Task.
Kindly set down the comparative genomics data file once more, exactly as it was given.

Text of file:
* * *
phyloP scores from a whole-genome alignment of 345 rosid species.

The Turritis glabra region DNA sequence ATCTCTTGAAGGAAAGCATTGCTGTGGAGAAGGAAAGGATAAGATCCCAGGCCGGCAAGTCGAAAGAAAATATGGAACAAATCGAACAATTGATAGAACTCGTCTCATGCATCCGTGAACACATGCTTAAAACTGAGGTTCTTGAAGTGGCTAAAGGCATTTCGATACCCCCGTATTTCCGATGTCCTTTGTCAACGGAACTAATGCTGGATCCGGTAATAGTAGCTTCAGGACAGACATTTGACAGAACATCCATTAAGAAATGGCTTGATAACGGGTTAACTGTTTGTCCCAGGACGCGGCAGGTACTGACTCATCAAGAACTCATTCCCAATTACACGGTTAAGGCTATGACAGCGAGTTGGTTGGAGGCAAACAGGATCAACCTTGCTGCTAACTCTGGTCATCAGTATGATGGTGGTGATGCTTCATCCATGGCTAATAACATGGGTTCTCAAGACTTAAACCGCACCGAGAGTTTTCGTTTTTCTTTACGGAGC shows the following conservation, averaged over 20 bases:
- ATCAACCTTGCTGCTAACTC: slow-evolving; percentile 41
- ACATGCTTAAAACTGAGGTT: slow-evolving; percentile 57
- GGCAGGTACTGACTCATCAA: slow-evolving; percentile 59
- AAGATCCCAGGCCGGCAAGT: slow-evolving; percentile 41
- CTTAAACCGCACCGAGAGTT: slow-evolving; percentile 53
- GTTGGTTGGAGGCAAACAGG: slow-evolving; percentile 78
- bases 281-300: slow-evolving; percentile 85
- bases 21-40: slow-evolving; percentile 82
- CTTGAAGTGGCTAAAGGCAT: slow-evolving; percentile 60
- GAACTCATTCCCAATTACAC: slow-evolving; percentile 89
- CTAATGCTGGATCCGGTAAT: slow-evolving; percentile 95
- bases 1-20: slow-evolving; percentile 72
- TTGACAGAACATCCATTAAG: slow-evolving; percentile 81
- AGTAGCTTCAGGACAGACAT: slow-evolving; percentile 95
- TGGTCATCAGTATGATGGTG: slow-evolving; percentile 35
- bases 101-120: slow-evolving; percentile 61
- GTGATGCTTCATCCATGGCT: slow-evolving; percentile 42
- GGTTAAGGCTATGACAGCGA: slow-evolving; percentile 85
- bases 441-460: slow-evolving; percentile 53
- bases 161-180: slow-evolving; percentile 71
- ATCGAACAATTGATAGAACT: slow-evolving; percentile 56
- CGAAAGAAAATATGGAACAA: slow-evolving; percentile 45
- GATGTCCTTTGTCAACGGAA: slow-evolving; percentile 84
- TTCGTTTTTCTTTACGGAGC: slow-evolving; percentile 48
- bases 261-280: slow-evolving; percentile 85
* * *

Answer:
phyloP scores from a whole-genome alignment of 345 rosid species.

The Turritis glabra region DNA sequence ATCTCTTGAAGGAAAGCATTGCTGTGGAGAAGGAAAGGATAAGATCCCAGGCCGGCAAGTCGAAAGAAAATATGGAACAAATCGAACAATTGATAGAACTCGTCTCATGCATCCGTGAACACATGCTTAAAACTGAGGTTCTTGAAGTGGCTAAAGGCATTTCGATACCCCCGTATTTCCGATGTCCTTTGTCAACGGAACTAATGCTGGATCCGGTAATAGTAGCTTCAGGACAGACATTTGACAGAACATCCATTAAGAAATGGCTTGATAACGGGTTAACTGTTTGTCCCAGGACGCGGCAGGTACTGACTCATCAAGAACTCATTCCCAATTACACGGTTAAGGCTATGACAGCGAGTTGGTTGGAGGCAAACAGGATCAACCTTGCTGCTAACTCTGGTCATCAGTATGATGGTGGTGATGCTTCATCCATGGCTAATAACATGGGTTCTCAAGACTTAAACCGCACCGAGAGTTTTCGTTTTTCTTTACGGAGC shows the following conservation, averaged over 20 bases:
- ATCAACCTTGCTGCTAACTC: slow-evolving; percentile 41
- ACATGCTTAAAACTGAGGTT: slow-evolving; percentile 57
- GGCAGGTACTGACTCATCAA: slow-evolving; percentile 59
- AAGATCCCAGGCCGGCAAGT: slow-evolving; percentile 41
- CTTAAACCGCACCGAGAGTT: slow-evolving; percentile 53
- GTTGGTTGGAGGCAAACAGG: slow-evolving; percentile 78
- bases 281-300: slow-evolving; percentile 85
- bases 21-40: slow-evolving; percentile 82
- CTTGAAGTGGCTAAAGGCAT: slow-evolving; percentile 60
- GAACTCATTCCCAATTACAC: slow-evolving; percentile 89
- CTAATGCTGGATCCGGTAAT: slow-evolving; percentile 95
- bases 1-20: slow-evolving; percentile 72
- TTGACAGAACATCCATTAAG: slow-evolving; percentile 81
- AGTAGCTTCAGGACAGACAT: slow-evolving; percentile 95
- TGGTCATCAGTATGATGGTG: slow-evolving; percentile 35
- bases 101-120: slow-evolving; percentile 61
- GTGATGCTTCATCCATGGCT: slow-evolving; percentile 42
- GGTTAAGGCTATGACAGCGA: slow-evolving; percentile 85
- bases 441-460: slow-evolving; percentile 53
- bases 161-180: slow-evolving; percentile 71
- ATCGAACAATTGATAGAACT: slow-evolving; percentile 56
- CGAAAGAAAATATGGAACAA: slow-evolving; percentile 45
- GATGTCCTTTGTCAACGGAA: slow-evolving; percentile 84
- TTCGTTTTTCTTTACGGAGC: slow-evolving; percentile 48
- bases 261-280: slow-evolving; percentile 85